With legislation roiling the GOP, he is playing a constructive role by meeting with both sides and encouraging swift resolution while also staying open to changes. His promise to help sell the final measure to the public reflects his commitment.
Subject No. 3, working with others, is the least impressive part of the president’s start and earns him a mediocre C.
His lack of political experience shows in his slow, uneven actions in forming a government. On one hand, his cabinet is generally first-rate, with Secretary of Defense James Mattis, Homeland chief John Kelly and Secretary of State Rex Tillerson looking like stalwart pillars.
Even those who disagree with Trump must concede he is serious about his pledge to put Americans first.
On the other hand, the White House has only itself to blame for being behind schedule in nominating people for the bulk of the 1,100 positions that require Senate confirmation. Combined with the Democrats’ obstruction, the result is too many empty desks and too many Obama holdovers, some of whom are undermining Trump by leaking secrets.
Still other leaks are coming from Trump’s own team. Unflattering reports about him cite sources “close to the president” or “people around him,” which signals inner-circle discontent. That is troubling so early in an administration.
Most worrisome, Trump often seems like a lone ranger fighting the world. Even Superman needed help, and governing is a team sport.
His explosive tweets accusing Obama of wiretapping him caught Trump’s aides off guard, and reportedly resulted in him having furious arguments with Steve Bannon and Reince Priebus.
While Trump is right to suspect he is the victim of dirty tricks started by the last administration, his accusing Obama personally was a combustible way of making the point and probably ended any possibility of a constructive relationship.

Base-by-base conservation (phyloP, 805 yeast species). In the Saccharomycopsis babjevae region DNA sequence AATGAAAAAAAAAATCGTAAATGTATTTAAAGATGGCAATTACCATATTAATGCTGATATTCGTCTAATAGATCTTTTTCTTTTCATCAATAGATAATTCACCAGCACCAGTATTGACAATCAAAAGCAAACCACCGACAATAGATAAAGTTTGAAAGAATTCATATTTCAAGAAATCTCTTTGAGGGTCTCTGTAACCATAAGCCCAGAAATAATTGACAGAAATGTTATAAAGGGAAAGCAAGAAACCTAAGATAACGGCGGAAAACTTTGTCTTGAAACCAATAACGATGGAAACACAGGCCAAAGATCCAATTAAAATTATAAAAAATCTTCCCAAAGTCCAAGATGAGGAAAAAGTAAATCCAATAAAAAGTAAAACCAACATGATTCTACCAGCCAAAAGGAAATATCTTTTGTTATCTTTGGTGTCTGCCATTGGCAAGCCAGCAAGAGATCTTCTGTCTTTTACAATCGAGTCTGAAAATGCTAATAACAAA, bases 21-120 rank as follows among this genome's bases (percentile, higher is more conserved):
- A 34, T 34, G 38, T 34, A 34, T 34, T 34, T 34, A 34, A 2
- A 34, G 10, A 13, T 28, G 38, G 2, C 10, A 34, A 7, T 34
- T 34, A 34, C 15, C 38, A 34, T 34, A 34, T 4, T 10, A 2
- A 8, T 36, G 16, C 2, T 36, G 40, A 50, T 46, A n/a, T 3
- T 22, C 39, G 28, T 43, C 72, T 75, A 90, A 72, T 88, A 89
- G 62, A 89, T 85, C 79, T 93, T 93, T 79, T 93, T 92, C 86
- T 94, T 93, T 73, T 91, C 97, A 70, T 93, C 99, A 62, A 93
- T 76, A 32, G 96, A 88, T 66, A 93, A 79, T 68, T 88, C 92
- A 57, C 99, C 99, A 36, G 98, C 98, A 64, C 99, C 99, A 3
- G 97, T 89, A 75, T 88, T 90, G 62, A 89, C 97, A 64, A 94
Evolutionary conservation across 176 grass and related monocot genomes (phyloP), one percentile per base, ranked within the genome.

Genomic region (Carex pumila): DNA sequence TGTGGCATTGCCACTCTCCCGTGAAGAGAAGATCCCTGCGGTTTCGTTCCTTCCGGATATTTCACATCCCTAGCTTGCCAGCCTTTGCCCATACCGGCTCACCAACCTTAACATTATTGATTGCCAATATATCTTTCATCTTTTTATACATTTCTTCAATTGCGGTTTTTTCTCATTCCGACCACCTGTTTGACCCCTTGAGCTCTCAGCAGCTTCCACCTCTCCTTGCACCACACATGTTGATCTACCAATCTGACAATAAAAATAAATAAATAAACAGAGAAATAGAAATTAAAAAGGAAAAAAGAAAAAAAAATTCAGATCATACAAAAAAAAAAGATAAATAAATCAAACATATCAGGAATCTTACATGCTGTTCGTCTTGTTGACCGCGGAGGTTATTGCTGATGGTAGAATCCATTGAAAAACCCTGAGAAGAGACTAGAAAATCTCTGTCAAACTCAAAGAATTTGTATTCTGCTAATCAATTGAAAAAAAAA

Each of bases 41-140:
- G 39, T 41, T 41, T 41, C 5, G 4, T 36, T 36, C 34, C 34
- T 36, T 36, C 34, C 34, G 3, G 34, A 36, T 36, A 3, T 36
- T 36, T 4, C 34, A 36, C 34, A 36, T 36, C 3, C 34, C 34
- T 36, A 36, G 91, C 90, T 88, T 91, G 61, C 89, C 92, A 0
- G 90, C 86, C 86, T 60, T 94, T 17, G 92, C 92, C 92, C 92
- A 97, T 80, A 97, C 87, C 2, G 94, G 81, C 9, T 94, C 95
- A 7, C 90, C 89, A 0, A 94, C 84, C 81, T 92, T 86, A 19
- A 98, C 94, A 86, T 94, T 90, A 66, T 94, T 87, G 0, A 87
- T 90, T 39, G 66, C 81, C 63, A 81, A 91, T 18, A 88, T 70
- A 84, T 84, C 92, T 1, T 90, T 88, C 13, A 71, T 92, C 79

Some critics blame Trump’s use of Twitter, but he has no intention of giving it up and I don’t blame him. Twitter gives him a fast way of speaking without the filter of a press corps that is biased and hostile, and conveys a personal touch that official statements don’t.
Yet the advantages disappear when he uses it to pick a fight nobody on his team is ready for. The all-hands-on-deck alarm pulls everybody into an emergency and locks him into an agenda that hasn’t been discussed and may be a mistake.
It also reinforces fears that Trump is too undisciplined. While his free-wheeling style is often refreshing, many Americans still find his unpredictability unnerving.
On other subjects, such as his response to challenges from foreign adversaries, it is too soon to offer a grade.
When I interviewed Trump before the inauguration, he said he didn’t expect to be tested by Iran, Russia, China and North Korea.
“I’m not a game player,” he told me. “They understand me.”
Yet many of those powers are indeed testing the new president to see how he reacts to provocation.
Trump so far has kept his cool while signaling he won’t turn the other cheek. Still, we have no idea how any of this will turn out, so a grade would be premature.
The domestic report card then shows an A, a B and a C, giving the president a solid B average for the first 50 days. That’s a very good start and there is opportunity for big improvement when he gets more experience and has his full team in place.
Here’s the best news: We have a president determined to succeed and willing to work tirelessly to make America great. That’s why I remain optimistic.